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Presentation on theme: " Honey Bees communicate the Source, Productiveness, Direction, and Distance, of forage from the hive by using a unique Waggle."— Presentation transcript:




4 Honey Bees communicate the Source, Productiveness, Direction, and Distance, of forage from the hive by using a unique Waggle Dance. Pheromones secreted by the bees results in a specific behavioral response in the individual bee and sometimes the entire hive. Honey Bees use a set of compound eyes for polarized light vision, and three Ocelli eyes located on top of her head for light sensitivity. Honey Bees use body hairs, and specialized Receptors to perceive their environment.

5 Bees have two spherical shaped Compound Eyes to distinguish high contrast shapes and patterns. The Honey Bee also has three eyes located in the top of its head called Ocelli. These eyes are believed used for navigation, and are useful to the bee in varying light conditions.

6 A bees compound eye has over 6900 facets. Each lens is transparent with a fixed focal length.

7 The bees fusion frequency, a measure of sensitivity to flicker is about 300 cycles per second as compared to a human of 30 cycles per second. This allows her to recognize the shape of objects while she is in rapid flight. No image can be formed on the bee’s retina. The complete captured image is a mosaic of small dots of varying degrees of brightness 1/100 th of the perception of Human sight.

8 A Honey Bee sees movement five times faster than the human eye. The Bees compound eye is efficient enough to enable the bee to recognize landmarks as she approaches the hive.

9 The compound eye of the bee can differentiate with one degree of accuracy. Compared To the human eye which has a 1/16 th degree of accuracy. Bees can distinguish between patterns as long as they are sufficiently different in amount of brokenness. Bees cannot distinguish between the shapes in the top row, nor between those in the bottom row. But they can distinguish those in the top from those in the bottom.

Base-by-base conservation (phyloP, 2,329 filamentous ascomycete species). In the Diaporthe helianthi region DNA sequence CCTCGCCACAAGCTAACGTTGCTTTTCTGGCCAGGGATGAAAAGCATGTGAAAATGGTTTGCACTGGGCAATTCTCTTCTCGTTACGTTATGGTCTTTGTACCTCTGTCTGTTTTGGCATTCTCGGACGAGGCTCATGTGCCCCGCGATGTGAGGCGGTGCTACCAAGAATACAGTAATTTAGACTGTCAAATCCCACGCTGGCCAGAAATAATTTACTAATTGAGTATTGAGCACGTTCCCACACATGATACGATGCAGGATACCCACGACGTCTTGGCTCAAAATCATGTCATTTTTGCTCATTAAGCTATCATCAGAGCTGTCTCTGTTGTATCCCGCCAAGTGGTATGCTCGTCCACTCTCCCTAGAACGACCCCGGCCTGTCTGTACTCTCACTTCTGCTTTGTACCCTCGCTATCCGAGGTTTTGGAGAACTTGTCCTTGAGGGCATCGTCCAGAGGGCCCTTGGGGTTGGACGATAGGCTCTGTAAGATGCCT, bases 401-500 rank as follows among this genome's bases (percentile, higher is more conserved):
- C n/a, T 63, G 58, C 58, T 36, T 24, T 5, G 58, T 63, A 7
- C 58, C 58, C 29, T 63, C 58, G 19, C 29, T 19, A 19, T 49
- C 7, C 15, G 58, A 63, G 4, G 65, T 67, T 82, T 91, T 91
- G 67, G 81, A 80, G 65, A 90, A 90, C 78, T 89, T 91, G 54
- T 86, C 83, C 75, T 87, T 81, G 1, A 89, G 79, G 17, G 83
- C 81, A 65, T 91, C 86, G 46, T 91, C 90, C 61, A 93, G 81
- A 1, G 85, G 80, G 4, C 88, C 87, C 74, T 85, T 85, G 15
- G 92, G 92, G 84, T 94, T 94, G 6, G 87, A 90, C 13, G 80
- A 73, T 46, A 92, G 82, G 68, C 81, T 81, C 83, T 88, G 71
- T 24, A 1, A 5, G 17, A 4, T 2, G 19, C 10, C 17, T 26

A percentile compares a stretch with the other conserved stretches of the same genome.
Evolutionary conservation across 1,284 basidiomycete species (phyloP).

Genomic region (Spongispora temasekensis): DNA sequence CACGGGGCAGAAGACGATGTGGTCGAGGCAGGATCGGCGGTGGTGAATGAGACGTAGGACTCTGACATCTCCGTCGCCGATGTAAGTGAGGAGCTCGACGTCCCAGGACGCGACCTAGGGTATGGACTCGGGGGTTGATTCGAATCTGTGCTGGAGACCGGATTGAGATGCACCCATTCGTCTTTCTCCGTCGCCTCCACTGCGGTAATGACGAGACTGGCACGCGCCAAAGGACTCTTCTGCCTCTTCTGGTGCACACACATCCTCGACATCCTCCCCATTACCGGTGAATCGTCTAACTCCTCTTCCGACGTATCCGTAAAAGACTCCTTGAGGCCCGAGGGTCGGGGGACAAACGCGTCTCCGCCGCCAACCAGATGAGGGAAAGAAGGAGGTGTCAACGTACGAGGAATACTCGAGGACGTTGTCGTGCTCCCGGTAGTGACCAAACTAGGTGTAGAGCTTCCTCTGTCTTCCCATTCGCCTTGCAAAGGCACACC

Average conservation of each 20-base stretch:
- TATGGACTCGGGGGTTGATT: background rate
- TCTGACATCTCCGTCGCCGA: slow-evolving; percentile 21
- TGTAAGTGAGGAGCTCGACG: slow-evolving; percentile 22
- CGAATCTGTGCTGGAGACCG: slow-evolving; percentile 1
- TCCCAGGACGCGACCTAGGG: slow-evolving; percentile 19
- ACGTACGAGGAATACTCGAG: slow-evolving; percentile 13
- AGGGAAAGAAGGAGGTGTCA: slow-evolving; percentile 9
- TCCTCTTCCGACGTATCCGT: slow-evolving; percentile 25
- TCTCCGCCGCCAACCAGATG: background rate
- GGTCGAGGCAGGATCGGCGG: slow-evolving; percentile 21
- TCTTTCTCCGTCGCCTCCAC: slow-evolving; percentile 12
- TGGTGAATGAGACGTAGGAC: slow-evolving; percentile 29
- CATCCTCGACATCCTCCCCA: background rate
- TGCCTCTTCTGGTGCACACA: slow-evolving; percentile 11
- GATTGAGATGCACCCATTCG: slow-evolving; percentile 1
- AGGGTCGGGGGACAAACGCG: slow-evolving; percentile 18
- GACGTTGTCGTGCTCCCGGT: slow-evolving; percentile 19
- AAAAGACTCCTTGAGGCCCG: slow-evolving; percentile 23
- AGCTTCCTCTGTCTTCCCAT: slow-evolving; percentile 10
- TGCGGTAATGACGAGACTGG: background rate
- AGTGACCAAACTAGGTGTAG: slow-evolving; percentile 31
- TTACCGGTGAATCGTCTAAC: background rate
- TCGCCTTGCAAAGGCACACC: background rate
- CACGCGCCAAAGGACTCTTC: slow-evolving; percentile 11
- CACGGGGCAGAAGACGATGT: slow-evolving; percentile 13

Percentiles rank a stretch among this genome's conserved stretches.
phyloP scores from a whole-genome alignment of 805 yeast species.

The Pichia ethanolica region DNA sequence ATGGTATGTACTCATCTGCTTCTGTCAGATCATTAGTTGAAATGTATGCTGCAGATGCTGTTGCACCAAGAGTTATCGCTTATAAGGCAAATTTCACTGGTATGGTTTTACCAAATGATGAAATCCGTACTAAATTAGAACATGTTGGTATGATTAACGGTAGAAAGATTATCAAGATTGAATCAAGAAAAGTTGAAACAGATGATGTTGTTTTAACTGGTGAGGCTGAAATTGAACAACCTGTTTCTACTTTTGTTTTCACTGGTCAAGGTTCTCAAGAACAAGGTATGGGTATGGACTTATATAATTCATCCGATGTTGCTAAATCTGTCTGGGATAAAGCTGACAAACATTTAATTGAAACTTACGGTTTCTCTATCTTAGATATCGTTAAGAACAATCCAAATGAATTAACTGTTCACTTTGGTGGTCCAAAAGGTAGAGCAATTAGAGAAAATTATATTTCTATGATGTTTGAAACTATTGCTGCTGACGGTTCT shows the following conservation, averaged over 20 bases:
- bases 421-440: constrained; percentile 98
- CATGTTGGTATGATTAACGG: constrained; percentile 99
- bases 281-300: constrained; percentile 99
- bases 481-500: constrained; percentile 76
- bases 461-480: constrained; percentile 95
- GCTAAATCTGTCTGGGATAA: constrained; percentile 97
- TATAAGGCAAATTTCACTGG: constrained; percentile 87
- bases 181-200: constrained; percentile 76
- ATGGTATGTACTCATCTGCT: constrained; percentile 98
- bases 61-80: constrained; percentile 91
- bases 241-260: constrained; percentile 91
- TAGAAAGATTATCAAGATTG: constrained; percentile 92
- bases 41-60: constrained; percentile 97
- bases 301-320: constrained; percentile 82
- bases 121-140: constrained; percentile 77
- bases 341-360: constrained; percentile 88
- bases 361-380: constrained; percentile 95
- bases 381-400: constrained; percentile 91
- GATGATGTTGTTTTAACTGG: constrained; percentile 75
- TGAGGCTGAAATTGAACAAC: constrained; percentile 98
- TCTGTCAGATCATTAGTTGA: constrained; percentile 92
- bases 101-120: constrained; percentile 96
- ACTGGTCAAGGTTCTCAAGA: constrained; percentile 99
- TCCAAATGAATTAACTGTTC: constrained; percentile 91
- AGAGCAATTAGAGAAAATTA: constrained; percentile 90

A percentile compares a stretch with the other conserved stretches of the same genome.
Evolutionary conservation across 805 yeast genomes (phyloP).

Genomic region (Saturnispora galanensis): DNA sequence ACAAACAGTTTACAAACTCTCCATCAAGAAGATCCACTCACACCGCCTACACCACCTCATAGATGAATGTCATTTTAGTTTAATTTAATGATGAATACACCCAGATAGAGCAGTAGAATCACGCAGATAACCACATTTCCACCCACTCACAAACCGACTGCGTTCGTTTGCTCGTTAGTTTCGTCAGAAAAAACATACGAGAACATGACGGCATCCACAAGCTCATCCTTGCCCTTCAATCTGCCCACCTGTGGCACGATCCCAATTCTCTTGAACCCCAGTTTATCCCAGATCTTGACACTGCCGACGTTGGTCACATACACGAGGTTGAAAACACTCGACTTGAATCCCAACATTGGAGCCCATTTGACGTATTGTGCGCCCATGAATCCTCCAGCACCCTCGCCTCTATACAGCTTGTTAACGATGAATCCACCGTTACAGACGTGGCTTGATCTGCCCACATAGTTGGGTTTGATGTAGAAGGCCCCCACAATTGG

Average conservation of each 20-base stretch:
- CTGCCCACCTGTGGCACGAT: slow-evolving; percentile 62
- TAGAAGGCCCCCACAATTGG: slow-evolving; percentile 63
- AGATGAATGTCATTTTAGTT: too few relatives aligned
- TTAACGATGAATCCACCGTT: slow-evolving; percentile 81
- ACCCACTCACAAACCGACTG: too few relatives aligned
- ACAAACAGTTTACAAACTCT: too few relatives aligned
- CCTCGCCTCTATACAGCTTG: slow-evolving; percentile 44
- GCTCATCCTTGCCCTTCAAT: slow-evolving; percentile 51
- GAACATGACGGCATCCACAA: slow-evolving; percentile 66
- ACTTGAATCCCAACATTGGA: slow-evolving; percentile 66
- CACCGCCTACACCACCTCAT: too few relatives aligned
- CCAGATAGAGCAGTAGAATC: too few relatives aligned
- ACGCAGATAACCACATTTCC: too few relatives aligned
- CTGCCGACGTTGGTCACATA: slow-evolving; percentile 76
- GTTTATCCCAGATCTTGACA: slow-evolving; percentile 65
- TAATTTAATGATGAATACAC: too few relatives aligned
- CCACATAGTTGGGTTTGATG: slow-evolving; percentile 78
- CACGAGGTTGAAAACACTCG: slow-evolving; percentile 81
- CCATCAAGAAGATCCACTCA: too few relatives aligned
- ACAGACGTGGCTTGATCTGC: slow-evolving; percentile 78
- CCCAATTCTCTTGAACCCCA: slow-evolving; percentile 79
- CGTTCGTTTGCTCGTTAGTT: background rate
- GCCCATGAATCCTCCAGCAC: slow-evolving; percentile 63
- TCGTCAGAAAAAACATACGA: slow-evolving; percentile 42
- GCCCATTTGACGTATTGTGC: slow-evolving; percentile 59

10 Bee Color vision is shifted to the to the shorter wavelengths giving them vision into the Ultra Violet range. Bees are red blind, and visualize this color as a light shade of Grey or Black. Bees are particularly sensitive to blue, yellow and blue-green and can detect light intensity only 1/20 as well as humans.

11 The bees ability to see into the Ultra Violet region allows them to see special patterns on flowers that can direct bees to the nectar sources.

12 How do they do it? Bees perceive smell much the same way as we do, except olfactory receptors are on the antennae of the insect. The Antenna is extremely important to the honey bee, providing the means of smell, touch and taste.

13 Each Antenna consist of 12 segments. The first segment is the longest and it is followed by an elbow. (Johnston’s Organ) The exoskeleton of each antenna is completely covered with feather like hairs, pore plates, pits, pegs, and other structures that perceive stimuli.

14 Nature has created the honey-bee with taste organs insensitive to sweetness. Bees use only flowers that have a 40% - 75% nectar sugar content because it will meet her nutritional value. Honey Bees sweetness detection as compared to other species: 1. Butterfly3. Man 2. Fish4. Honey-Bee Each colony has their own odor and is distinguishable by bees, and is the social cement that holds the hive together.

15 The honey bee society can not function without effective communications. Dance notwithstanding, most honey bee communications occur by use of smell and taste. The bee has the capability to select odor communication clues over dance language information. If several kinds of plants are in bloom at the same time, those with the most and sweetest nectar causes the liveliest dances. (Species Diversity Preference)

16 Smell receptors are general and others may receive very specific chemicals odors of food or pheromones. The antenna receptors have been tested and can detect over 700 floral scents. Bees have an innate preference for sweet citrus-like smelling monoterpenes. The tongue (Glossa) has many taste, smell, and touch sense organs.